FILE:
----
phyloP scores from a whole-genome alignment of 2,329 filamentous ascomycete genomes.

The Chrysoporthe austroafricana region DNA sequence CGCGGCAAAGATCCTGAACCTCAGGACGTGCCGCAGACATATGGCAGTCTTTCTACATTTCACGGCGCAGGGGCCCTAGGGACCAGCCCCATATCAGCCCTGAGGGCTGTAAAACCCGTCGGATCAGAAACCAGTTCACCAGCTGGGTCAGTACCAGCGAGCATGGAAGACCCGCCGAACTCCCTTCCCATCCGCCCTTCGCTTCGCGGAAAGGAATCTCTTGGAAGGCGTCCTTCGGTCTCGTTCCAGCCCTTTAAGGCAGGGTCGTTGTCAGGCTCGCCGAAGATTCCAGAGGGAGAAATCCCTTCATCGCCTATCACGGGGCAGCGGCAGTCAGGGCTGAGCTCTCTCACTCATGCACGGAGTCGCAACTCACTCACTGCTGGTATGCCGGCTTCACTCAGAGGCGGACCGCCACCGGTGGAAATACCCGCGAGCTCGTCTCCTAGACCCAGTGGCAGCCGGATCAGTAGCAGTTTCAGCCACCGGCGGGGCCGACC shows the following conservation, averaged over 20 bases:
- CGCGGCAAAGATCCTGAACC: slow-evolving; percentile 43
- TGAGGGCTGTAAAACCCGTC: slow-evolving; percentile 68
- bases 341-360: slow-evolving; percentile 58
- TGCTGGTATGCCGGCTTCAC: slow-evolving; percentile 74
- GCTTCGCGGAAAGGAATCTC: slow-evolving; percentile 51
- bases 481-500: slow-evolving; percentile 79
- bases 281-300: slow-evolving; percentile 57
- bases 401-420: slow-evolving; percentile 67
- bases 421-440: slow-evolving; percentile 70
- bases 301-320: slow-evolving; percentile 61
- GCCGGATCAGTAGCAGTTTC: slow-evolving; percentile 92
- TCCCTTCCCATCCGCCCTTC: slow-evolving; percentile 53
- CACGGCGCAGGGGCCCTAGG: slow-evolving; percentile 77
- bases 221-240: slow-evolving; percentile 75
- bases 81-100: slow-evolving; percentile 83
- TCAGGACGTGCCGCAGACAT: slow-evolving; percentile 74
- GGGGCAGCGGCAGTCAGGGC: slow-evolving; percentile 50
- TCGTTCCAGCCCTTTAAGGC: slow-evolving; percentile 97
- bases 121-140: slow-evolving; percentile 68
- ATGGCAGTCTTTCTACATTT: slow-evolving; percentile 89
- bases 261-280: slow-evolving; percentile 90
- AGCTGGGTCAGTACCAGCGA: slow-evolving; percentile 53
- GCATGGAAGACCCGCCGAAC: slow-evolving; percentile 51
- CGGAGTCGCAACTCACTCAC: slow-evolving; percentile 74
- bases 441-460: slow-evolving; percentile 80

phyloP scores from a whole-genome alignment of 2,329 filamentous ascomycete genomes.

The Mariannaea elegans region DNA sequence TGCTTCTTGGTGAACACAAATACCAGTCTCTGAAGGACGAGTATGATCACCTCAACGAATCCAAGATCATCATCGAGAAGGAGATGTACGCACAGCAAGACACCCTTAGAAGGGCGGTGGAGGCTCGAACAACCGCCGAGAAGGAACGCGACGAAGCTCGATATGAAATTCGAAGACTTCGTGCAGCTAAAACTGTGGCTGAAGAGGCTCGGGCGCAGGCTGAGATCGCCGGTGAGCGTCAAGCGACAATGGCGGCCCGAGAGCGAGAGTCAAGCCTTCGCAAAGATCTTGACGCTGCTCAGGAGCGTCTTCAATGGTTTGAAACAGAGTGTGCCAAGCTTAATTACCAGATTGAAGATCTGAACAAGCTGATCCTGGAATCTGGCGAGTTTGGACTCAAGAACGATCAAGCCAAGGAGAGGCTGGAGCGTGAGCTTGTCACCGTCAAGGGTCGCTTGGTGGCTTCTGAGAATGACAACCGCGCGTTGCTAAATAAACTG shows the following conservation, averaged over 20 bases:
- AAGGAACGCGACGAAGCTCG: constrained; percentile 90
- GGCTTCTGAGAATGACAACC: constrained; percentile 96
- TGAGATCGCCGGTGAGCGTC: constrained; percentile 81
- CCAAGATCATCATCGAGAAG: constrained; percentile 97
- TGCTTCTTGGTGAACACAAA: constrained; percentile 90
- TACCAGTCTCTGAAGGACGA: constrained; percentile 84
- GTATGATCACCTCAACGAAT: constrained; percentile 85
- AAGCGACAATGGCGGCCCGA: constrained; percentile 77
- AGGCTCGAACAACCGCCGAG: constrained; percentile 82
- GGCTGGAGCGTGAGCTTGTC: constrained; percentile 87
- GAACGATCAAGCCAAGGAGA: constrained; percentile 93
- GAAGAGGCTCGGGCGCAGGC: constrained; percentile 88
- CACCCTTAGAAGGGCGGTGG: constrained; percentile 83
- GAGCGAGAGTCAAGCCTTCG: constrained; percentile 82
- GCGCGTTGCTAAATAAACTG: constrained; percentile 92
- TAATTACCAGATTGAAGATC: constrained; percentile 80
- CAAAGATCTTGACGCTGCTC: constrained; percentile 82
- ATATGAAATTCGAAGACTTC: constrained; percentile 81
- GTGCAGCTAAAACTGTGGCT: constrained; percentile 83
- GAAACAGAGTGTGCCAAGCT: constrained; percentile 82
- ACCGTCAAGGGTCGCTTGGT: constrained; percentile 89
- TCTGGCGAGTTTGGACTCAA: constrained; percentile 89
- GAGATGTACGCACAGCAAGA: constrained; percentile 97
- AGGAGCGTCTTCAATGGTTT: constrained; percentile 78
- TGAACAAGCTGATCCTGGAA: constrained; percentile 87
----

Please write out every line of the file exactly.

phyloP scores from a whole-genome alignment of 2,329 filamentous ascomycete genomes.

The Chrysoporthe austroafricana region DNA sequence CGCGGCAAAGATCCTGAACCTCAGGACGTGCCGCAGACATATGGCAGTCTTTCTACATTTCACGGCGCAGGGGCCCTAGGGACCAGCCCCATATCAGCCCTGAGGGCTGTAAAACCCGTCGGATCAGAAACCAGTTCACCAGCTGGGTCAGTACCAGCGAGCATGGAAGACCCGCCGAACTCCCTTCCCATCCGCCCTTCGCTTCGCGGAAAGGAATCTCTTGGAAGGCGTCCTTCGGTCTCGTTCCAGCCCTTTAAGGCAGGGTCGTTGTCAGGCTCGCCGAAGATTCCAGAGGGAGAAATCCCTTCATCGCCTATCACGGGGCAGCGGCAGTCAGGGCTGAGCTCTCTCACTCATGCACGGAGTCGCAACTCACTCACTGCTGGTATGCCGGCTTCACTCAGAGGCGGACCGCCACCGGTGGAAATACCCGCGAGCTCGTCTCCTAGACCCAGTGGCAGCCGGATCAGTAGCAGTTTCAGCCACCGGCGGGGCCGACC shows the following conservation, averaged over 20 bases:
- CGCGGCAAAGATCCTGAACC: slow-evolving; percentile 43
- TGAGGGCTGTAAAACCCGTC: slow-evolving; percentile 68
- bases 341-360: slow-evolving; percentile 58
- TGCTGGTATGCCGGCTTCAC: slow-evolving; percentile 74
- GCTTCGCGGAAAGGAATCTC: slow-evolving; percentile 51
- bases 481-500: slow-evolving; percentile 79
- bases 281-300: slow-evolving; percentile 57
- bases 401-420: slow-evolving; percentile 67
- bases 421-440: slow-evolving; percentile 70
- bases 301-320: slow-evolving; percentile 61
- GCCGGATCAGTAGCAGTTTC: slow-evolving; percentile 92
- TCCCTTCCCATCCGCCCTTC: slow-evolving; percentile 53
- CACGGCGCAGGGGCCCTAGG: slow-evolving; percentile 77
- bases 221-240: slow-evolving; percentile 75
- bases 81-100: slow-evolving; percentile 83
- TCAGGACGTGCCGCAGACAT: slow-evolving; percentile 74
- GGGGCAGCGGCAGTCAGGGC: slow-evolving; percentile 50
- TCGTTCCAGCCCTTTAAGGC: slow-evolving; percentile 97
- bases 121-140: slow-evolving; percentile 68
- ATGGCAGTCTTTCTACATTT: slow-evolving; percentile 89
- bases 261-280: slow-evolving; percentile 90
- AGCTGGGTCAGTACCAGCGA: slow-evolving; percentile 53
- GCATGGAAGACCCGCCGAAC: slow-evolving; percentile 51
- CGGAGTCGCAACTCACTCAC: slow-evolving; percentile 74
- bases 441-460: slow-evolving; percentile 80

phyloP scores from a whole-genome alignment of 2,329 filamentous ascomycete genomes.

The Mariannaea elegans region DNA sequence TGCTTCTTGGTGAACACAAATACCAGTCTCTGAAGGACGAGTATGATCACCTCAACGAATCCAAGATCATCATCGAGAAGGAGATGTACGCACAGCAAGACACCCTTAGAAGGGCGGTGGAGGCTCGAACAACCGCCGAGAAGGAACGCGACGAAGCTCGATATGAAATTCGAAGACTTCGTGCAGCTAAAACTGTGGCTGAAGAGGCTCGGGCGCAGGCTGAGATCGCCGGTGAGCGTCAAGCGACAATGGCGGCCCGAGAGCGAGAGTCAAGCCTTCGCAAAGATCTTGACGCTGCTCAGGAGCGTCTTCAATGGTTTGAAACAGAGTGTGCCAAGCTTAATTACCAGATTGAAGATCTGAACAAGCTGATCCTGGAATCTGGCGAGTTTGGACTCAAGAACGATCAAGCCAAGGAGAGGCTGGAGCGTGAGCTTGTCACCGTCAAGGGTCGCTTGGTGGCTTCTGAGAATGACAACCGCGCGTTGCTAAATAAACTG shows the following conservation, averaged over 20 bases:
- AAGGAACGCGACGAAGCTCG: constrained; percentile 90
- GGCTTCTGAGAATGACAACC: constrained; percentile 96
- TGAGATCGCCGGTGAGCGTC: constrained; percentile 81
- CCAAGATCATCATCGAGAAG: constrained; percentile 97
- TGCTTCTTGGTGAACACAAA: constrained; percentile 90
- TACCAGTCTCTGAAGGACGA: constrained; percentile 84
- GTATGATCACCTCAACGAAT: constrained; percentile 85
- AAGCGACAATGGCGGCCCGA: constrained; percentile 77
- AGGCTCGAACAACCGCCGAG: constrained; percentile 82
- GGCTGGAGCGTGAGCTTGTC: constrained; percentile 87
- GAACGATCAAGCCAAGGAGA: constrained; percentile 93
- GAAGAGGCTCGGGCGCAGGC: constrained; percentile 88
- CACCCTTAGAAGGGCGGTGG: constrained; percentile 83
- GAGCGAGAGTCAAGCCTTCG: constrained; percentile 82
- GCGCGTTGCTAAATAAACTG: constrained; percentile 92
- TAATTACCAGATTGAAGATC: constrained; percentile 80
- CAAAGATCTTGACGCTGCTC: constrained; percentile 82
- ATATGAAATTCGAAGACTTC: constrained; percentile 81
- GTGCAGCTAAAACTGTGGCT: constrained; percentile 83
- GAAACAGAGTGTGCCAAGCT: constrained; percentile 82
- ACCGTCAAGGGTCGCTTGGT: constrained; percentile 89
- TCTGGCGAGTTTGGACTCAA: constrained; percentile 89
- GAGATGTACGCACAGCAAGA: constrained; percentile 97
- AGGAGCGTCTTCAATGGTTT: constrained; percentile 78
- TGAACAAGCTGATCCTGGAA: constrained; percentile 87